Wikipedia is just one of the new infrastructures for collective knowledge that are appearing. Others are flickr and del.icio.us, to name a few. I am using the word infrastructure here precisely because these are platforms on which multiple users converge, creating a collective value.
These infrastructures are typically heralded as ‘a good thing’, for a number of reasons, one of them being that ‘collective knowledge’ can be superior to biased individual opinions. [Update: I described a somewhat similar example in unsollicited mail prevention earlier.]
In the online magazine Edge however, Jaron Lanier raises some concerns. In an essay called “DIGITAL MAOISM: The Hazards of the New Online Collectivism” he deconstructs the situations where collectivism works, and more importantly, where it does not work.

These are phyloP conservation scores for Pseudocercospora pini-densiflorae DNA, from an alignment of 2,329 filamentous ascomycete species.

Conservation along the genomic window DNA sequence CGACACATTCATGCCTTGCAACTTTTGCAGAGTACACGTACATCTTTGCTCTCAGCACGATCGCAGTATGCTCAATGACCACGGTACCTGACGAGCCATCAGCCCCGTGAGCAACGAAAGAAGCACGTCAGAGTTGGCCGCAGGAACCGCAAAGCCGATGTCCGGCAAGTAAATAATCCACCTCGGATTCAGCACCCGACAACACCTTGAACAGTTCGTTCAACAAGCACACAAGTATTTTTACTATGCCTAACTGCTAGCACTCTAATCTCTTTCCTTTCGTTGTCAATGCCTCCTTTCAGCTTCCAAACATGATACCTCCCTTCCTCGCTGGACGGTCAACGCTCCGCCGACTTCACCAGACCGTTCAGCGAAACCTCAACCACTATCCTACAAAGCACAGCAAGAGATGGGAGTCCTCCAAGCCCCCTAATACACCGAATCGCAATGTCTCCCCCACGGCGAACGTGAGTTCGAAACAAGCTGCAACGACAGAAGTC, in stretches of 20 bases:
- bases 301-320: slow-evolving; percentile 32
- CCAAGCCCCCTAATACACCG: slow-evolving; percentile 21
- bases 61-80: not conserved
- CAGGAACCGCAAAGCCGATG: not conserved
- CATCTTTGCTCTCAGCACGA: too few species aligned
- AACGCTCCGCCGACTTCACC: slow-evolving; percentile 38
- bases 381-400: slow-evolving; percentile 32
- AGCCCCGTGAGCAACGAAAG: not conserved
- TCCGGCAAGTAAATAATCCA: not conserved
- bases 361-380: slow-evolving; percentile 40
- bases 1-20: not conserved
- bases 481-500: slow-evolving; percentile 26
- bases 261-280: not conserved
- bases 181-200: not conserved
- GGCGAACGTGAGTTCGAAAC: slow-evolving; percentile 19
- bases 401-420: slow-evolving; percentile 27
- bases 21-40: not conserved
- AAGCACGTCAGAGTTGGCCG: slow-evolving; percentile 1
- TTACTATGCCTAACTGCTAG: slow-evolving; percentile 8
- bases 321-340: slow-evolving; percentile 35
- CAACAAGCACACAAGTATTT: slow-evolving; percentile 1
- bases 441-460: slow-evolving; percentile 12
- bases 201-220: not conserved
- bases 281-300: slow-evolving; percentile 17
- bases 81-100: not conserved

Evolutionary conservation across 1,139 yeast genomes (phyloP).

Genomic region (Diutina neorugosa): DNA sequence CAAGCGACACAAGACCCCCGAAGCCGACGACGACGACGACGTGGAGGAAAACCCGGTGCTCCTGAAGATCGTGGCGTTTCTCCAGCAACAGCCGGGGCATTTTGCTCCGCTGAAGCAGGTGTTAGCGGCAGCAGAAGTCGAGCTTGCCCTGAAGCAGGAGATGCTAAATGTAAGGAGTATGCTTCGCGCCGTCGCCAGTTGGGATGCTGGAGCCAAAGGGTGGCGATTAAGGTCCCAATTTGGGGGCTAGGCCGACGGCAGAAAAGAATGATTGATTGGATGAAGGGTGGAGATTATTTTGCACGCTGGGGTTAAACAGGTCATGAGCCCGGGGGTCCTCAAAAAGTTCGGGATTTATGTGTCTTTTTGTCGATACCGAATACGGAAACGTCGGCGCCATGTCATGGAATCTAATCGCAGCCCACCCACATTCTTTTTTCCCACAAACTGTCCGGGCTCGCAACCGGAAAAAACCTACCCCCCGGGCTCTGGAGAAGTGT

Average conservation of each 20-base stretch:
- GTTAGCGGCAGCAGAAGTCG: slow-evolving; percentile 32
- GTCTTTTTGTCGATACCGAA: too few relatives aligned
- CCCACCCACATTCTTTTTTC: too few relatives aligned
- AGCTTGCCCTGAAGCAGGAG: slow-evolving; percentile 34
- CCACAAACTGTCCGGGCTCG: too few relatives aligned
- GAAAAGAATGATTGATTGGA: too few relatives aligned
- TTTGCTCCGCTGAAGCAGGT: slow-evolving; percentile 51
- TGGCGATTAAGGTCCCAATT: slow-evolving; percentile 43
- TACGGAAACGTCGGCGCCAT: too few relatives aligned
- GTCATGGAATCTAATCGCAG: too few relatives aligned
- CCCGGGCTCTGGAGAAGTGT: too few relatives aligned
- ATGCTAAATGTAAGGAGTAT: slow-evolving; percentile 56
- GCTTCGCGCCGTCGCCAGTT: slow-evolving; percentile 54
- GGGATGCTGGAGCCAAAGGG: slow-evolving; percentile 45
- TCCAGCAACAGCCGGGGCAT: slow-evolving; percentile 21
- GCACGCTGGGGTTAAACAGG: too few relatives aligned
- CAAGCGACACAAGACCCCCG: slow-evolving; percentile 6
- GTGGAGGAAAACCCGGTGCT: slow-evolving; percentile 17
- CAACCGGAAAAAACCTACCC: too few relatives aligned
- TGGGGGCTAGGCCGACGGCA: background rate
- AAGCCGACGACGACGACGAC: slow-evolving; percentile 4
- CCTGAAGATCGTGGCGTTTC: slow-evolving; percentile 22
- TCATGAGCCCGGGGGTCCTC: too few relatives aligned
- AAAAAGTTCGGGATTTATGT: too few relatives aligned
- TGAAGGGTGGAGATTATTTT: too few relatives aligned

His essay starts with a description of his repeated efforts to correct his wikipedia entry, which incorrectly identifies him as a filmmaker. I am sure it must have been giving him the same uncanny feeling that I described last week as ‘your identity in neon lights’.
His main concerns are that there is a tendency to dehumanize the collective, and to worship its answers unconditionally. As Lanier states, the collective can be smart, “… except when intelligent thought really matters. In that case the average idea can be quite wrong, and only the best ideas have lasting value.”
Go read the article to dive into an entertaining and deeper exploration on the smartness of collectives.